Climate Chaos

When people talk about ‘climate change’ now-a-days, they usually mean ‘anthropocentric’ climate change, which means climate change influenced by human activity.

I used to be in the above crowd. Why not? 250 years of Industrial Revolution actions that dumped millions of tons of hydrocarbon waste into the atmosphere surely must have an effect? And to note, ‘acid rain’, ie rain that is essentially sulfuric acid has fallen on the western side of the Appalachian Mountains here in Upstate New York during the 1970s through the early 1990s, the result of which from the smoke-stacks of coal-fired power plants in the Mid-West.

What has changed my mind?

Let me first say this disclaimer; I am not an atmospheric scientist, just a half-assed informed layman.

In that capacity, after 2 1/2 years of research I have IMHO discovered that there is a global elite who stand to gain significantly (economically) from centralized global control of ‘climate change’ policy.

Now do I think that we, as a global society, should get away from using fossil fuels to power our economies and societies?

Sure. But there are too many reasons to list here.

And the poor nations of the Earth, who get short shrift from the First World Nations anyway, know that their economies still need fossil fuel technology, just to break even and make their loan payments to the IMF.

But the recent climate conferences in the Netherlands in the EU (CO15) were not derailed by poor nations (they did walk out at one point anyway), but was jinked by the US and China (is China Third World or First World now?):

Following a meeting in Brussels to discuss how to rescue the Copenhagen climate process, EU environment ministers emphasized the need for concrete, legally binding measures to combat global warming.

The European Union went to Copenhagen with the hope of achieving a broad commitment to at least a 20-percent cut in carbon emissions below 1990 levels within 10 years, but that and other firm goals failed to emerge in the final accord.

The two-week, United Nations-led conference ended on Saturday with a non-legally binding agreement to limit global warming to a maximum of 2 degrees Celsius over pre-industrial times, but did not lay out how to achieve that.

Despite months of preparation and strenuous diplomacy, the talks boiled down to an inability of the world’s two largest emitters, the United States and China, to agree fixed targets.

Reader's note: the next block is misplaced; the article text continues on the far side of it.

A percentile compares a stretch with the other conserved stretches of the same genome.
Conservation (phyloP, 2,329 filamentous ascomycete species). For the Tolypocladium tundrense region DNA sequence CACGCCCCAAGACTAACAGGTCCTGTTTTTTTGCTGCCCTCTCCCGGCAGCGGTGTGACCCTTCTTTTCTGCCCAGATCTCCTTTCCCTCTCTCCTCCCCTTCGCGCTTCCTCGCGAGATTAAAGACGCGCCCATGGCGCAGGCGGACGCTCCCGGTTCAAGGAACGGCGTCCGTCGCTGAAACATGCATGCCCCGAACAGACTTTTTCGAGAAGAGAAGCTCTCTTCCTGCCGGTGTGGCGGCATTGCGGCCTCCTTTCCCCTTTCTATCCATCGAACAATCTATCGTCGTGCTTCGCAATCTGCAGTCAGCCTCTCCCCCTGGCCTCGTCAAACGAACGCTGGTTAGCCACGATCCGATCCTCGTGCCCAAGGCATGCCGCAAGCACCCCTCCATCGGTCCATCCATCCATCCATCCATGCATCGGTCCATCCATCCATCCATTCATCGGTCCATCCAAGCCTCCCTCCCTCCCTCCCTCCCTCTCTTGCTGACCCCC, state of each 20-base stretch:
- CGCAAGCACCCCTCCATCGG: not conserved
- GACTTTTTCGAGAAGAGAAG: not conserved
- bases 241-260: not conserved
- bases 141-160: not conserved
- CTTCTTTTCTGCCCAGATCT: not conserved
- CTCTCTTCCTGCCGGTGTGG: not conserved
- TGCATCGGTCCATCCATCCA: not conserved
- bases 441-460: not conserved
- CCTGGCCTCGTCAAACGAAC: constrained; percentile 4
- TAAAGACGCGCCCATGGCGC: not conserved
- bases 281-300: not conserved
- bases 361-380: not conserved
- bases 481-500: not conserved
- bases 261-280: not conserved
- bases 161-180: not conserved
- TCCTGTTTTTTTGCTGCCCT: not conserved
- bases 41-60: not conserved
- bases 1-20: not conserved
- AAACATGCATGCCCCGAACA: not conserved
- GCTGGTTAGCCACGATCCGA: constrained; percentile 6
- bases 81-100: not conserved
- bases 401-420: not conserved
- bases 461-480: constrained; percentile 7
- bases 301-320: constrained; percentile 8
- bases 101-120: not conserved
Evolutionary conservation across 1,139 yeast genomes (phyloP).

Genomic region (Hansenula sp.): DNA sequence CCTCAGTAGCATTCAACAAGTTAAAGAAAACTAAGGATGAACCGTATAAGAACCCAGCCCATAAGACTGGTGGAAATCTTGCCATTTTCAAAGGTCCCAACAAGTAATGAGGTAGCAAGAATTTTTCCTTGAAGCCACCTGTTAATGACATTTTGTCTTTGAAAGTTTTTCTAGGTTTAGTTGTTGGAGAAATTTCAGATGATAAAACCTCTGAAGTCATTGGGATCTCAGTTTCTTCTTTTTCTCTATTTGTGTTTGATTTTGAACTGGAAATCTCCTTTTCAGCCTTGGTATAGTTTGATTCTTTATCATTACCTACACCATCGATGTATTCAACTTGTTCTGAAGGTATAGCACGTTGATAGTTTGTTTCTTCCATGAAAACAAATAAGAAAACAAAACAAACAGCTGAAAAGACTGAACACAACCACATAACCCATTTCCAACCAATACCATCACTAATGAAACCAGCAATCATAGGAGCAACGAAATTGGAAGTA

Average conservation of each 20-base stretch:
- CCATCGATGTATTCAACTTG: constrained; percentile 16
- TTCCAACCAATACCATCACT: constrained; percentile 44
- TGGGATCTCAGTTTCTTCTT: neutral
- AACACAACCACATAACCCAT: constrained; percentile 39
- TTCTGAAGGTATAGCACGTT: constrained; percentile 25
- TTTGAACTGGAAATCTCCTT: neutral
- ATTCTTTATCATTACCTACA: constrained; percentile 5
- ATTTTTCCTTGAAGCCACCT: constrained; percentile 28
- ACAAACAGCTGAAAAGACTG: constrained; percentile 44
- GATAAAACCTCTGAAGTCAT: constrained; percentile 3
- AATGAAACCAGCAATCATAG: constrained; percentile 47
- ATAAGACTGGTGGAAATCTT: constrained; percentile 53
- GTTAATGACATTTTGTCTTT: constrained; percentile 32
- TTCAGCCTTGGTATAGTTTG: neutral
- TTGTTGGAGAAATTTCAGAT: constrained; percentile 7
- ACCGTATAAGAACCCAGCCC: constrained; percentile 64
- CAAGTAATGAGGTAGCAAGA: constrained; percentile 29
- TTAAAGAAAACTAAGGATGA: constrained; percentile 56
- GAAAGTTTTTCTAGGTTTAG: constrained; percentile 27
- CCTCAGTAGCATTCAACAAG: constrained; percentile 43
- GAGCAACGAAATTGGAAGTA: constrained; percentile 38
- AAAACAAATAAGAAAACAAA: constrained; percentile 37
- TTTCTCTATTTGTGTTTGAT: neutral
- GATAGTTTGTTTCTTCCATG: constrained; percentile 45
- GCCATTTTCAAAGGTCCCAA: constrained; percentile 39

“Expectations and pressure on the United States have risen after Copenhagen … to really deliver,” Swedish Environment Minister Andreas Carlgren told a news briefing on Tuesday after Sweden, as EU president until December 31, chaired pan-EU talks.

Ministers from the EU’s 27 member states will meet again in January to discuss what role the EU can play in cobbling together a stronger agreement.

DASHED PLANS

The bloc went to Copenhagen with a unified position and a plan for financing emissions cuts in the developing world, with a commitment to spend around 7 billion euros ($10 billion) over the next three years to aid poorer countries.

But those aims were largely sidelined as the talks failed to produce a breakthrough. Carlgren described the summit as a “disaster” and a “great failure,” despite what he called Europe’s united efforts.

“Europe never lost its aim, never, never came to splits or different positions, but of course this was mainly about other countries really (being) unwilling, and especially the United States and China,” Carlgren said.

Britain on Monday blamed China and a handful of other countries of holding the world to ransom by blocking a legally binding treaty at Copenhagen, stepping up a blame game that has gathered momentum since the talks ended.

In a sharply worded response, Chinese Foreign Ministry spokeswoman Jiang Yu rejected accusations that China had “hijacked” the climate talks and added: “The statements from certain British politicians are plainly a political scheme.”

British Prime Minister Gordon Brown described the summit as “at best flawed and at worst chaotic” and demanded an urgent reform of the process to try to reach a legal treaty when talks are expected to resume in Germany next June.

But Danish Climate Minister Connie Hedegaard, who quit as president of the talks midway through after being criticized by African countries for favoring wealthier nations in negotiations, said there was no point in getting depressed.

“What we need to do is to secure the step that we took and turn it into a result,” she told reporters as she arrived for the Brussels meeting on Tuesday. Asked whether Copenhagen had been a failure, she replied:

“It would have been a failure if we had achieved nothing. But we achieved something — a first step.

“It was the first time we held a process where all the countries were present, including the big emitters.”